$20 million capital campaign to restore campanile
Although now covered with protective netting, the cracks in the limestone of the campanile are severe.
Reminder Publications submitted photos
By G. Michael Dobbs
SPRINGFIELD – More than a century old, the campanile – the clock and bell tower that stands between City Hall and Symphony Hall – is a landmark in the city and now there is an effort to restore it to its original glory.
Officials announced on March 7 the city would undertake a $20 million capital campaign over the next three years to completely restore the campanile.
Patrick Sullivan, executive director of the Department of Parks, Buildings and Recreation Management, explained a thorough study of the campanile was made and the city did not want to move forward unless it had a complete cost estimate and the city had the capacity to bond to match federal and state grants as well as donations.
Michael Teller, principal at CBI Consulting, explained the campanile was constructed with a steel frame and then covered in blocks of limestone. Over the years water has made its way through the limestone, which was caused the steel to rust. The rusting steel expands and cracks the lines.
The reconstruction would involve the removal of the limestone, the repair of the steel and then new limestone, where necessary, installed, Teller said. The clock, the bells and clock and the water-drive elevator would all be restored as part of the project.
The goal is to have a 101 year-old structure that looks well maintained,” Teller said.
Robert McCarroll of the city’s Historical Commission told Reminder Publications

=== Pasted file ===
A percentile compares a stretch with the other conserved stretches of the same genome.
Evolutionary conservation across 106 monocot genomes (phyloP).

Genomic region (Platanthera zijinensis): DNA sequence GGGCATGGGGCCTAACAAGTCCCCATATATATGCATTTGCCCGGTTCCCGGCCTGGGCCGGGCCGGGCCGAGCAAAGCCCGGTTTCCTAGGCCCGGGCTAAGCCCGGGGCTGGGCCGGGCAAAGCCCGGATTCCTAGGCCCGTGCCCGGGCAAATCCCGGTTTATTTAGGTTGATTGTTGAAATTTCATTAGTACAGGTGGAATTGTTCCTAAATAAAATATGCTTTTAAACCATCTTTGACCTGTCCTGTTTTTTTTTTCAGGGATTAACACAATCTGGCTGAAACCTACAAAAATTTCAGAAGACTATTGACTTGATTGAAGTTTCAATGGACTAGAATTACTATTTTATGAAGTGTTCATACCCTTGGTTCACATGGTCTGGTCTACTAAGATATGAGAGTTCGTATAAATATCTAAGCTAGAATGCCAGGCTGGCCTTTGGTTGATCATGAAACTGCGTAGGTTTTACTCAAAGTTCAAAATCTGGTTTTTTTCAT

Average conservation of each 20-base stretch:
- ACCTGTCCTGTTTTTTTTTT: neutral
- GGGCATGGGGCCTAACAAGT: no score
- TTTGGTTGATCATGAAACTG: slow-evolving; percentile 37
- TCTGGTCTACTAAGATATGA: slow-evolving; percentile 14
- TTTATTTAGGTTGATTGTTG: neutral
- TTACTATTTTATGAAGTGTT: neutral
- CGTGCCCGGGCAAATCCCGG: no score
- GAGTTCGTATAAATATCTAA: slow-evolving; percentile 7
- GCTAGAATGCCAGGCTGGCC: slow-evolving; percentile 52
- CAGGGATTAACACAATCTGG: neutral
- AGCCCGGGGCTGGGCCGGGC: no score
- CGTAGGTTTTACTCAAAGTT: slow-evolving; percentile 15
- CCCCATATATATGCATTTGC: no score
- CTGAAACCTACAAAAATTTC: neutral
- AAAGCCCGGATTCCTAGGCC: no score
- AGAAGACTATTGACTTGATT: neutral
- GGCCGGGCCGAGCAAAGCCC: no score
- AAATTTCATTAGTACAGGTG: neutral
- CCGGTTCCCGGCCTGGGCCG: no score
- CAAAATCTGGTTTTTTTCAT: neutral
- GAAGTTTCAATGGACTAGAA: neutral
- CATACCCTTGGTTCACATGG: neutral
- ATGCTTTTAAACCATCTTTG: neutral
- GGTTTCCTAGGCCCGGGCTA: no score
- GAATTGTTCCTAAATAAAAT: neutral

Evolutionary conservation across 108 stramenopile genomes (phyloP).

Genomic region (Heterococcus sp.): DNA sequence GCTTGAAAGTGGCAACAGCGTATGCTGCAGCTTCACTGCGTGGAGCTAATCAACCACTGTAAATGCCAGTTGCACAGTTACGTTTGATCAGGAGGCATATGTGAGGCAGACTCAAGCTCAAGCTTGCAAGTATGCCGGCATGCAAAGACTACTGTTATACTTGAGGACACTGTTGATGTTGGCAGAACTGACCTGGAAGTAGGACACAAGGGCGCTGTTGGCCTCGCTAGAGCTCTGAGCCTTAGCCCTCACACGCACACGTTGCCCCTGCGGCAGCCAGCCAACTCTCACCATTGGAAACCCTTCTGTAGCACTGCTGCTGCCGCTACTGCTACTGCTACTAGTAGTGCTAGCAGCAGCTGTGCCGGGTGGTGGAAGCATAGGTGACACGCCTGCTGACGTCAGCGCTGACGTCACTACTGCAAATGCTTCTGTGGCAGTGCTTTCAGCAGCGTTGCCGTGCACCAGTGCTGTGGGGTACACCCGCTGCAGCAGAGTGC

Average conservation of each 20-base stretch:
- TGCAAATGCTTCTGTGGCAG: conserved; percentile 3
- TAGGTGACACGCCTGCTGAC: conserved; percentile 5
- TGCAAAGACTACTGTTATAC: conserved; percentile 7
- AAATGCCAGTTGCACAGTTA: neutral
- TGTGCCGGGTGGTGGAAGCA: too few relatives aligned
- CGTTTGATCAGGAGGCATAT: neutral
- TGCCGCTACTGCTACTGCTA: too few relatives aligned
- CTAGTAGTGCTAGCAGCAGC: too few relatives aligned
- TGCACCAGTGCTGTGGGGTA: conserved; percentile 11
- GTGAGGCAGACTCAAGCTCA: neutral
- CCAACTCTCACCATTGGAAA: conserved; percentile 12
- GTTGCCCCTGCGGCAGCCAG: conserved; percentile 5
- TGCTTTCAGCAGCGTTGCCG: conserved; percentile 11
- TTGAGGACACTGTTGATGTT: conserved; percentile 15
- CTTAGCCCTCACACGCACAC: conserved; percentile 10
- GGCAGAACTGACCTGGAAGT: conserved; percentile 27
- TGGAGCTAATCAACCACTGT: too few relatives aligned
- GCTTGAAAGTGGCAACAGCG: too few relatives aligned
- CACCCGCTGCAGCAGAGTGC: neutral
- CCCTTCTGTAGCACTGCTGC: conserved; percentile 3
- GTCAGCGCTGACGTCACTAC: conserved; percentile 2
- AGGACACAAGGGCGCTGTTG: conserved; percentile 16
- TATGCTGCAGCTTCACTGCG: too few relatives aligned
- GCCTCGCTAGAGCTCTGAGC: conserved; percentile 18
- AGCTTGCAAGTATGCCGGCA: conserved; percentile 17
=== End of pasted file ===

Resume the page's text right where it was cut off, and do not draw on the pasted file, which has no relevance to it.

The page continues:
the campanile has been closed since the 1980s when it was opened sporadically.
“I’m thrilled this issue is being addressed,” he added.
According to a souvenir book published 1914, the municipal group was dedicated on Dec. 8, 1913 and cost $2 million to construct. The three new structures replaced the city hall that was destroyed in a fire on Jan. 6, 1905.
The author of the book described the campanile as “a classic beauty by day, the tower is a beacon by night, its brilliantly lighted apex reminding all beholders that ‘Springfield is on the map.’”
Until the construction of Tower Square in 1973, the campanile was the tallest structure in the city.
The capital campaign will be led by Mayor Domenic Sarno; William L. Putnam, son of the city’s 41st Mayor Roger L. Putnam; Congressman Richard Neal, who was the city’s 50th mayor; Jonathan Fantini Porter, great grandson of the 34th mayor of the city, John A. Denison and Roger Crandall, chairman, president and CEO of MassMutual Financial Group.
Putnam, the founder of WWLP television and a mountaineer, said the campanile was the first thing he “climbed” as a boy in 1938. He recalled, “The elevator was working that year, so I began to wonder why doesn’t someone fix this place? As time went one other people began to wonder and there some attempts to fix some obvious flaws of the outside structure of the campanile. But they never attacked the root cause of the problem and the root cause as Mr. Teller has made quite clear, is the steel structure inside.”
Porter’s great grandfather was the mayor at the time the municipal group was dedicated. He said, “It’s really a symbol of the city’s past and very much a guide to its future.”
Contributions for the Springfield Campanile Project can be made payable to the Springfield Council for Cultural and Community Affairs and sent to the Springfield Campanile Restoration Project, 200 Trafton Road, Springfield MA 01108. All donations are tax deductible to the extent allowed by law.
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